About a week ago, Joseph Strickland, the bishop of Tyler, Texas, and an active tweeter, took to his social media soapbox to once again agitate against the COVID-19 vaccines on the erroneous basis “that ANY vaccine available today involves using murdered children before they could even be born.” He’s taken this stance despite confirmation from the Congregation for the Doctrine of the Faith that “it is morally acceptable to receive Covid-19 vaccines that have used cell lines from aborted fetuses in their research and production process.” Strickland wrote:
All the political posturing on vaccines is truly disgusting. The fact remains that ANY vaccine available today involves using murdered children before they could even be born. I renew my pledge….I will not extend my life by USING murdered children. This is evil WAKE UP! [sic]
Knowing very well that Strickland is influential in the conservative American Catholic bubble, I decided to respond sharply to him. I hoped that what I said might act as a counter-weight with a few of his readers. I wrote:
Honestly, I don’t care whether you extend your life or not. What you are going to do, do quickly. What I care about is you’re trying to influence people into going and doing likewise—then you’ll have innocent blood on your hands to try to explain away when you meet St. Peter.
As I expected, my words went largely ignored. Which was why I was amused to find less than a handful of snarky responses a few days later. I didn’t mind the snark, but found the non-sequiturs entertaining. This one, in particular, caught my attention:
You have pronouns in bio.
A non-sequitur to my challenge to [Bishop Joseph Strickland] over his anti-vax campaign, but I’m happy to respond. You’re right, I do [use pronouns in my bio]. It’s intended to signal that I won’t judge people for how they choose to identify. And to annoy those who are all about judging others.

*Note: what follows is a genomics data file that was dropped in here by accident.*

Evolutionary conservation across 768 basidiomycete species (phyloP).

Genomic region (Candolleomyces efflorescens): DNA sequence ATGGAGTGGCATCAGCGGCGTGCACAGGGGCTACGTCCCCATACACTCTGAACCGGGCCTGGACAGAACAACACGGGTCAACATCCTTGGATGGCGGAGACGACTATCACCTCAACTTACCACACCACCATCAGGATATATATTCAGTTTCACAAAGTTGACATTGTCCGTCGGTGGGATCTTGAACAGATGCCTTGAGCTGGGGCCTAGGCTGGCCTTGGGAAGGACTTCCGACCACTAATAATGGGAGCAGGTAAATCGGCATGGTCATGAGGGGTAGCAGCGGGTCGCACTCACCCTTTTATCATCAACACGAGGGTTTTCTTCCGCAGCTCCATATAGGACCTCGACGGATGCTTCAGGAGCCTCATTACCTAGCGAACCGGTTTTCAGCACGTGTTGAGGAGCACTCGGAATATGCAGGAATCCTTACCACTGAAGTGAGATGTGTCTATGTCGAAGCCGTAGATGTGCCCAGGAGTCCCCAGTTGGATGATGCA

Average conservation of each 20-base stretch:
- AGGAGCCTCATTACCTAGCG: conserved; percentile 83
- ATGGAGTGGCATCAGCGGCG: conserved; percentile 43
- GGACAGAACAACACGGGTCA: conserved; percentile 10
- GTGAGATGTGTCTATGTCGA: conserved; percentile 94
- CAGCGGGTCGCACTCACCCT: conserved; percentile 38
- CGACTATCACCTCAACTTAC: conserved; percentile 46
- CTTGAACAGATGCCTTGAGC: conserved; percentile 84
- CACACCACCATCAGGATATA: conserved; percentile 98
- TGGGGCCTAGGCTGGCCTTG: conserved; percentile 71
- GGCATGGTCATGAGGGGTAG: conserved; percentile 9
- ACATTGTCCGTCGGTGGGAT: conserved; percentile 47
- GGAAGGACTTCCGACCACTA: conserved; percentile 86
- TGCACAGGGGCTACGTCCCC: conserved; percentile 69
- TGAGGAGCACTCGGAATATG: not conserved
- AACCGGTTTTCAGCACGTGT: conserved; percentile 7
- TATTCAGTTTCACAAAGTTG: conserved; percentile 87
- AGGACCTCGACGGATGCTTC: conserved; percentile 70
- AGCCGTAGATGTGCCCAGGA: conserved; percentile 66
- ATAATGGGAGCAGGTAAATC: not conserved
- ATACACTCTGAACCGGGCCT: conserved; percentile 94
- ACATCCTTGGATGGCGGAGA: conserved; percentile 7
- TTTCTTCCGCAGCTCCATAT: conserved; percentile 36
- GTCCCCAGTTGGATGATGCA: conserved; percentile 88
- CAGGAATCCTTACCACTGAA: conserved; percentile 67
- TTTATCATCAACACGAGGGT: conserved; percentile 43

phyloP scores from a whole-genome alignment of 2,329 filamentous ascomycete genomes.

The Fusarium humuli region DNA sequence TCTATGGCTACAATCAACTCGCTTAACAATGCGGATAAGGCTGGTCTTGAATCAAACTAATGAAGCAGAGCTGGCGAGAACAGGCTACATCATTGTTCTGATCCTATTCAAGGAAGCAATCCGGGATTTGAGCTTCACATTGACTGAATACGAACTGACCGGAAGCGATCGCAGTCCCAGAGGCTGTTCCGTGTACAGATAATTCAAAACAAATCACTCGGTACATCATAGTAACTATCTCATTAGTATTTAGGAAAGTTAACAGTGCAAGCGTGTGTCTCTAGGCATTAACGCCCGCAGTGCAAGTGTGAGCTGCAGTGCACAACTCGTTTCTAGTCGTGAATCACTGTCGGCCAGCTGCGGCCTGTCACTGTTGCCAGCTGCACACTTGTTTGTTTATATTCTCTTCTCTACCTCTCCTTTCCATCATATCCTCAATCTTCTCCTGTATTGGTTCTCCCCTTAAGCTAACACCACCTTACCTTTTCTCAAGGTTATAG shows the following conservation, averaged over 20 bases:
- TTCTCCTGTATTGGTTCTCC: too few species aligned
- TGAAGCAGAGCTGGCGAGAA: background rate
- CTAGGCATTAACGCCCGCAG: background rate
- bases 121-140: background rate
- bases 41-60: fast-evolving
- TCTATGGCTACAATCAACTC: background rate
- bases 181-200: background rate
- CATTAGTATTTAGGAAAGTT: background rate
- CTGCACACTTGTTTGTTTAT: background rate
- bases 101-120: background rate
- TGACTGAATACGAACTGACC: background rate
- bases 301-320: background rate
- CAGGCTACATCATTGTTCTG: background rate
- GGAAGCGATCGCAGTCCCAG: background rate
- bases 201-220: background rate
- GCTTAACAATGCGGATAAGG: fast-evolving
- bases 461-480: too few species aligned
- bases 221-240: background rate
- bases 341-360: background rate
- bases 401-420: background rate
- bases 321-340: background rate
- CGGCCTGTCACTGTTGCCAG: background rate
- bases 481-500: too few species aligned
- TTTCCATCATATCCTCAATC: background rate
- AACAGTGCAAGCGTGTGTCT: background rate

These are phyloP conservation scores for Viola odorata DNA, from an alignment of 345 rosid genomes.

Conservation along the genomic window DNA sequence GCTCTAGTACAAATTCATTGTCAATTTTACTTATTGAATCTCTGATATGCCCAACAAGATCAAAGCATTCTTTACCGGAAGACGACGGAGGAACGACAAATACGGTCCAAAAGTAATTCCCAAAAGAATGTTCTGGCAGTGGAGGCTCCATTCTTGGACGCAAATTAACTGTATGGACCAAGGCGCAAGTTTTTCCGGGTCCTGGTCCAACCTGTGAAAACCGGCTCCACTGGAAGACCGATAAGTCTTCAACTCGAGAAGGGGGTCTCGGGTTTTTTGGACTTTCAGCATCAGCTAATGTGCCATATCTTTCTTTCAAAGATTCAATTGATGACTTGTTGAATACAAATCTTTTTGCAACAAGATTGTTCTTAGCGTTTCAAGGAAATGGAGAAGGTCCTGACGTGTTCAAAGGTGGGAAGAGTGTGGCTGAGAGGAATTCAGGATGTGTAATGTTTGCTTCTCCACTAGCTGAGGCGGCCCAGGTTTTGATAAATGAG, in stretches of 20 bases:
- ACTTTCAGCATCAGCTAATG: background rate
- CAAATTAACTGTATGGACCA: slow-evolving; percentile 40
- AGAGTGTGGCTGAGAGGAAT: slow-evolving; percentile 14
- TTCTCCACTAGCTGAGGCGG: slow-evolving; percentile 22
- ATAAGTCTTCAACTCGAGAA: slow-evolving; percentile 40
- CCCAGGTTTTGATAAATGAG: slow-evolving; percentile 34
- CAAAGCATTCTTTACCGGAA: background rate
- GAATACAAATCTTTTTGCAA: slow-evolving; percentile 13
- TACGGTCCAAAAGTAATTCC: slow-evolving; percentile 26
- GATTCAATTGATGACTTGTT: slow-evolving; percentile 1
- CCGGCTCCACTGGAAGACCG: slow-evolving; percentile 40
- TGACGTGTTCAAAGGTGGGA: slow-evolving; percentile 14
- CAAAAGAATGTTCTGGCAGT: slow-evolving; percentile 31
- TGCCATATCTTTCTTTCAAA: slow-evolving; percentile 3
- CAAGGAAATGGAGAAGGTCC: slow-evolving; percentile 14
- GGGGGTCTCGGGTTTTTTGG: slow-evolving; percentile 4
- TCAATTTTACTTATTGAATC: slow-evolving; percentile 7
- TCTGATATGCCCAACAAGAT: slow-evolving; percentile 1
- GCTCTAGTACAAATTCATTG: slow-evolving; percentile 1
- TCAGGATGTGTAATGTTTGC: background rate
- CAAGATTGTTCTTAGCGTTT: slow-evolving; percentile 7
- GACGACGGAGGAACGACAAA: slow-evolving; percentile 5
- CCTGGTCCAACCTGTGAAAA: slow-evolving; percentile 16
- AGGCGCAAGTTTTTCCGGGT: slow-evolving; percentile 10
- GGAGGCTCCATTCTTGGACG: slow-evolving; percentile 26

After the 2016 election, some anti-Trump activists encouraged wearing a safety pin to show solidarity with marginalized people who were targets of abuse from Trump supporters. The safety pin as a symbol of safety had been adopted earlier that year in the U.K. in response to the Brexit vote and, according to reports, was imported into America by activists “as a symbol of unity: a way for people—regardless of their politics—to show they are allies and do not stand for the kind of violence and abuse that has emerged and been reported on since Trump was elected.”
Naturally, this symbol quickly came under fire, derided as an empty, feel-good gesture by the privileged. And perhaps, on an individual level, it could have been. If those people who wore safety pins after Trump’s election spent the next four years looking the other way from police brutality toward people of color, anti-immigration laws that targeted Muslims and Dreamers, and abusive behavior (even online) from friends or family members toward marginalized groups, then the safety pins were indeed a meaningless symbol signifying nothing.